Example 2: Remote Working and a Fresh Start

Barry and Anne Marie are two IT professionals that want to set up their own software business in a new home. They have decided that they would like to source a site and build a house. They are willing to buy a house that has an existing structure on the property, but they want to know if there would be any restrictions on developing the land. They look at the Architectural Conservation data set that’s provided by a local County Council.

Barry and Anne Marie have two young children who will be finishing off their last few years in primary school in the new area in which they locate. They won’t always be able to drive the children to and from school and are hoping that there are some public transport routes available in the area. With this in mind, they activate the Travel to Work/Education data set. This lets them see the most recent Census information related to the commute to work or education by car, broken into small areas. They determine from the high percentage of car users in the area they are studying that the locality might not be well served by public transport.

The couple’s new business will require them to purchase specialised equipment that is likely to be quite expensive. Although they plan on installing an alarm and getting everything insured, for peace of mind they factor in the Crime Rates 2014 Per Population data set, from the CSO/AIRO into their decision making process.

Although both Barry and Anne Marie are involved in the new business, Barry will still need to travel across the country four days out of the month, while he winds down his old IT consultancy business. He activates the Roads data set from OSi to ensure that any new home he picks for him and his family is accessible from the major road networks.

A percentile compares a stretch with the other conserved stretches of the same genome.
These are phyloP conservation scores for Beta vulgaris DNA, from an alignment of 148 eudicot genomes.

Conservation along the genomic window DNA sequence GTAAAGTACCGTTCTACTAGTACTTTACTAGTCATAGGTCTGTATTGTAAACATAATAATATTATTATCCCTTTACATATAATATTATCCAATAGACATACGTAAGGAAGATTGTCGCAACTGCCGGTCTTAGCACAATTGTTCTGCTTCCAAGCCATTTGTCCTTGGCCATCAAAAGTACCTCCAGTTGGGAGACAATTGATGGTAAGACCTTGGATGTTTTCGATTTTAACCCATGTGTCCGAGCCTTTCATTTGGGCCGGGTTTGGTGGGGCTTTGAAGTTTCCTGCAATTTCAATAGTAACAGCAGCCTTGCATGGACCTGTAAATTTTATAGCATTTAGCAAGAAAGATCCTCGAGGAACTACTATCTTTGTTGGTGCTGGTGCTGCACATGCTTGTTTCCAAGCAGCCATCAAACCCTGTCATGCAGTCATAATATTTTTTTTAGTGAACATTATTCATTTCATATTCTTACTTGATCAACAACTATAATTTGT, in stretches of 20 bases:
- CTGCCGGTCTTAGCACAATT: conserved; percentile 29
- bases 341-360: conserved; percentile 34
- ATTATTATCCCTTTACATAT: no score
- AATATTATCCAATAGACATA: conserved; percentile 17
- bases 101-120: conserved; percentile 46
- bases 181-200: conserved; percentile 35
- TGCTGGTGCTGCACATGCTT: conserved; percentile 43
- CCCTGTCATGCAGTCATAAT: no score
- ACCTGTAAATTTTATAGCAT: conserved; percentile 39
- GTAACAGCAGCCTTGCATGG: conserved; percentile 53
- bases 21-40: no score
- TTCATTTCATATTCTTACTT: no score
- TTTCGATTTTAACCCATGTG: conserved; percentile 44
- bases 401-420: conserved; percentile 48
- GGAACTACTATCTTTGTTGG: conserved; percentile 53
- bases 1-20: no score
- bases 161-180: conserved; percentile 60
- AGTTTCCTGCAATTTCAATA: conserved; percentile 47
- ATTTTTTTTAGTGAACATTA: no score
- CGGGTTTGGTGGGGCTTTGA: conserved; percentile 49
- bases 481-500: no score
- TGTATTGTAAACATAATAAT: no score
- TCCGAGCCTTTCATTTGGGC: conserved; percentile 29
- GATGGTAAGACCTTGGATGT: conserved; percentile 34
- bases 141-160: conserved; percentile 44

After some searching they settle upon Carlow as a suitable area for their family and business needs. They look at local property listings and find a site for sale that looks like a good fit. They enter the address of the property into the GeoHive search bar and are able to overlay all their datasets over that exact property.

Example 3: Natural Interests

John is looking to set up a sustainable home in the West of Ireland that is ideally located to harness the energy potential from a number of renewable resources.  If things go OK with this residential plan, he wants to build an ecology centre in his back garden to teach school groups about conservation, horticulture and renewable energy.

John chooses aerial photography mapping to help him identify by sight, the areas that would be big enough for his ambitions.

Having done his own research and found a three-bedroom house sitting on an acre of garden, he types the address into GeoHive and applies the Contours data set from OSi to see if his property is at the bottom of a slope. He also uses the Flood Maps data set from the OSi to see if the property is typically hit by flooding.

Two of the most important data sets for John are the Geothermal and Windspeed data sets from the SEAI (Sustainable Energy Authority of Ireland). These data sets will inform John’s decision as to whether or not his chosen property would benefit from the necessary wind speeds or geothermal energy to effectively power his sustainable home.

If the time came for John to focus on developing his ecology centre idea he could look at the Population data from the most recent Census. By determining if the population density is high enough in the area, he can get an idea where he should focus his advertisement efforts in order to attract the most customers.

To learn more about GeoHive click here. When you’re ready to have a go yourself simply click the Make your Map button on GeoHive.ie.